In fluid dynamics, the Navier-Stokes equations are equations, that describe the three-dimensional motion of viscous fluid substances. These equations are named after Claude-Louis Navier (1785-1836) and George Gabriel Stokes (1819-1903). In situations in which there are no strong temperature gradients in the fluid, these equations provide a very good approximation of reality.
The Navier-Stokes equations consists of a time-dependent continuity equation for conservation of mass, three time-dependent conservation of momentum equations and a time-dependent conservation of energy equation. There are four independent variables in the problem, the x, y, and z spatial coordinates of some domain, and the time t.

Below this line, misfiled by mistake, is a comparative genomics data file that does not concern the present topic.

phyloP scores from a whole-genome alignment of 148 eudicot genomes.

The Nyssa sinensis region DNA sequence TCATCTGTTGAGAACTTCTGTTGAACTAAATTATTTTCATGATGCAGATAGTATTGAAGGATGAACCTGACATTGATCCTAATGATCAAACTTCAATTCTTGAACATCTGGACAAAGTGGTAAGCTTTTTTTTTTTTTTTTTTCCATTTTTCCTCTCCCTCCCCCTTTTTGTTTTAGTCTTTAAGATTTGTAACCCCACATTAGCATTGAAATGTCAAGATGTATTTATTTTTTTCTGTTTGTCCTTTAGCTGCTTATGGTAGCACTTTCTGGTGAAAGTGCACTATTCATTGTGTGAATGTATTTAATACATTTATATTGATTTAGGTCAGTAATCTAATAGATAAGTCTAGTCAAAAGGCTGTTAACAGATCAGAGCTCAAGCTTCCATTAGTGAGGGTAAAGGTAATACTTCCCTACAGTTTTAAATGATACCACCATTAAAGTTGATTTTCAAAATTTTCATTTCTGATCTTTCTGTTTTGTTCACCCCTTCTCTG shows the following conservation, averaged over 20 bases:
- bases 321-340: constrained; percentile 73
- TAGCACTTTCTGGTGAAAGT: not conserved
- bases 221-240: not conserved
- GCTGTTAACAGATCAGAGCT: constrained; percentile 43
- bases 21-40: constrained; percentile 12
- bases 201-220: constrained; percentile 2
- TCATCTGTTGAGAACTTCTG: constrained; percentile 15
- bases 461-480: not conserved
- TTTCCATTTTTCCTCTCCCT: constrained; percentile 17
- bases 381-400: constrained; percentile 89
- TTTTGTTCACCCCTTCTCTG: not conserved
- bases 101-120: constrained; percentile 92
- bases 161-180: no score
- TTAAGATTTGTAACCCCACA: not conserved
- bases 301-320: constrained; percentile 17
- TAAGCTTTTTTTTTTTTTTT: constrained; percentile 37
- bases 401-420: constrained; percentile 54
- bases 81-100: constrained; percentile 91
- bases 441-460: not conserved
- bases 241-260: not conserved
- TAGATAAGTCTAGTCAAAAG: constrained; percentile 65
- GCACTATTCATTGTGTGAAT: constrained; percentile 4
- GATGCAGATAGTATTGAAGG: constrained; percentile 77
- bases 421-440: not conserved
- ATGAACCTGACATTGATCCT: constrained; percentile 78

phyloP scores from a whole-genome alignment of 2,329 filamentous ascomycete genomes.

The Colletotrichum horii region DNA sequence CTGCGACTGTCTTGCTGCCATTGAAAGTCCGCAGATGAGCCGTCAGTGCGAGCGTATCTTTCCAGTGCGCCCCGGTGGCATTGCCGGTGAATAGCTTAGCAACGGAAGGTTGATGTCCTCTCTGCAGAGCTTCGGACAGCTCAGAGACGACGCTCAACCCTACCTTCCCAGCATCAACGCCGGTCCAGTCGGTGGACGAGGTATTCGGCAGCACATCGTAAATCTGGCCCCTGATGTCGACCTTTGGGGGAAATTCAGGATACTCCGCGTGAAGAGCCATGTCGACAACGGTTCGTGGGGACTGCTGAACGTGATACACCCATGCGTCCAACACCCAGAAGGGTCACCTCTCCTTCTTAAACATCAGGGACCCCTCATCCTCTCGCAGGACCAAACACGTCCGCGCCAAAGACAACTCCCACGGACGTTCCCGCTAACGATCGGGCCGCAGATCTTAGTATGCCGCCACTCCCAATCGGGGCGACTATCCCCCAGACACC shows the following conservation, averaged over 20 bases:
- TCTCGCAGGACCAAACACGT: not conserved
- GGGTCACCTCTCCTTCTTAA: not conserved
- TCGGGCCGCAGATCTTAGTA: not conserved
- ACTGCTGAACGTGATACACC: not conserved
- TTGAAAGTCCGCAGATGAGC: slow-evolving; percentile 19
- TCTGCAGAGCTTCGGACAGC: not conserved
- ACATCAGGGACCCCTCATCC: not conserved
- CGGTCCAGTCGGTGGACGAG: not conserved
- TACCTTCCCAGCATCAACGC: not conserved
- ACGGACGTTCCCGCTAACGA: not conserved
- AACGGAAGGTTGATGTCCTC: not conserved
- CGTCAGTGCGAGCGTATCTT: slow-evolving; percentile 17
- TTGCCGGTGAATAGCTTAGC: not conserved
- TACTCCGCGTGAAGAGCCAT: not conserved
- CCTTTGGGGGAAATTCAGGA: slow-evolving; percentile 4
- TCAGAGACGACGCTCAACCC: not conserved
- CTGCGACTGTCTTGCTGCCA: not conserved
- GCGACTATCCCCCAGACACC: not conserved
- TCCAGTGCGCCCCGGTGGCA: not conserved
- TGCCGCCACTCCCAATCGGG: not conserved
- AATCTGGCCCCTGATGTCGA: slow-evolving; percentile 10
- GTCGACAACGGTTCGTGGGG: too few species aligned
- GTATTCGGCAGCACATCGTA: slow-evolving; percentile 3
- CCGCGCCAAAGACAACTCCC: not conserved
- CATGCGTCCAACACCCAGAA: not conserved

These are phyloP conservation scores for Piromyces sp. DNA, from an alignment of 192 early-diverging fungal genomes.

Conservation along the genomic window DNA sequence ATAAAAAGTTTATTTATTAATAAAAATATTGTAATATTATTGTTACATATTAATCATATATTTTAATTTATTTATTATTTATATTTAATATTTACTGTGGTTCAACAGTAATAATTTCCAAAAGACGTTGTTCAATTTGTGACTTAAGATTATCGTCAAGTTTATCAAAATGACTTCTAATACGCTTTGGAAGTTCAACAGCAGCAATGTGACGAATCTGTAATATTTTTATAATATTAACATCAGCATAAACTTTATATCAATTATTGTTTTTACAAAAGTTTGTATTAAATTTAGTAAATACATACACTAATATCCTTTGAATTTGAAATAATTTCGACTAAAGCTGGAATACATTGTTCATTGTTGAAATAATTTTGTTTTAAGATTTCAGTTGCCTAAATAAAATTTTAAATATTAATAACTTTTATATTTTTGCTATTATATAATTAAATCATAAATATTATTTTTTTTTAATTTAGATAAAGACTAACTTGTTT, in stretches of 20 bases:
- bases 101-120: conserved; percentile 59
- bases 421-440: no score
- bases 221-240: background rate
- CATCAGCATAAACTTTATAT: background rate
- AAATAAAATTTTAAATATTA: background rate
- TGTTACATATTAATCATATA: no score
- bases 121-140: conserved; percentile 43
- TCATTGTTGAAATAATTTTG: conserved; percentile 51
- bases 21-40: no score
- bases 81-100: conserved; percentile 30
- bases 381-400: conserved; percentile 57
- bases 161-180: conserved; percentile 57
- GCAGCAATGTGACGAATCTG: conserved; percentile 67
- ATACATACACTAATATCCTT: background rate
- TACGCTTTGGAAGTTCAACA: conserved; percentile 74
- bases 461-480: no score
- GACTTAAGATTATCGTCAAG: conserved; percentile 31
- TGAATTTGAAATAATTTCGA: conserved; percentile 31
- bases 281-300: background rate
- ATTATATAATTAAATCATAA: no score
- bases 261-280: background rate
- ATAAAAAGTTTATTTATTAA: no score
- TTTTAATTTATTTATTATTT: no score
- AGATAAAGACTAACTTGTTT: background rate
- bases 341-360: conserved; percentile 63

As can be seen, the Navier-Stokes equations are second-order nonlinear partial differential equations, their solutions have been found to a variety of interesting viscous flow problems. They may be used to model the weather, ocean currents, air flow around an airfoil and water flow in a pipe or in a reactor. The Navier–Stokes equations in their full and simplified forms help with the design of aircraft and cars, the study of blood flow, the design of nuclear reactors and many other things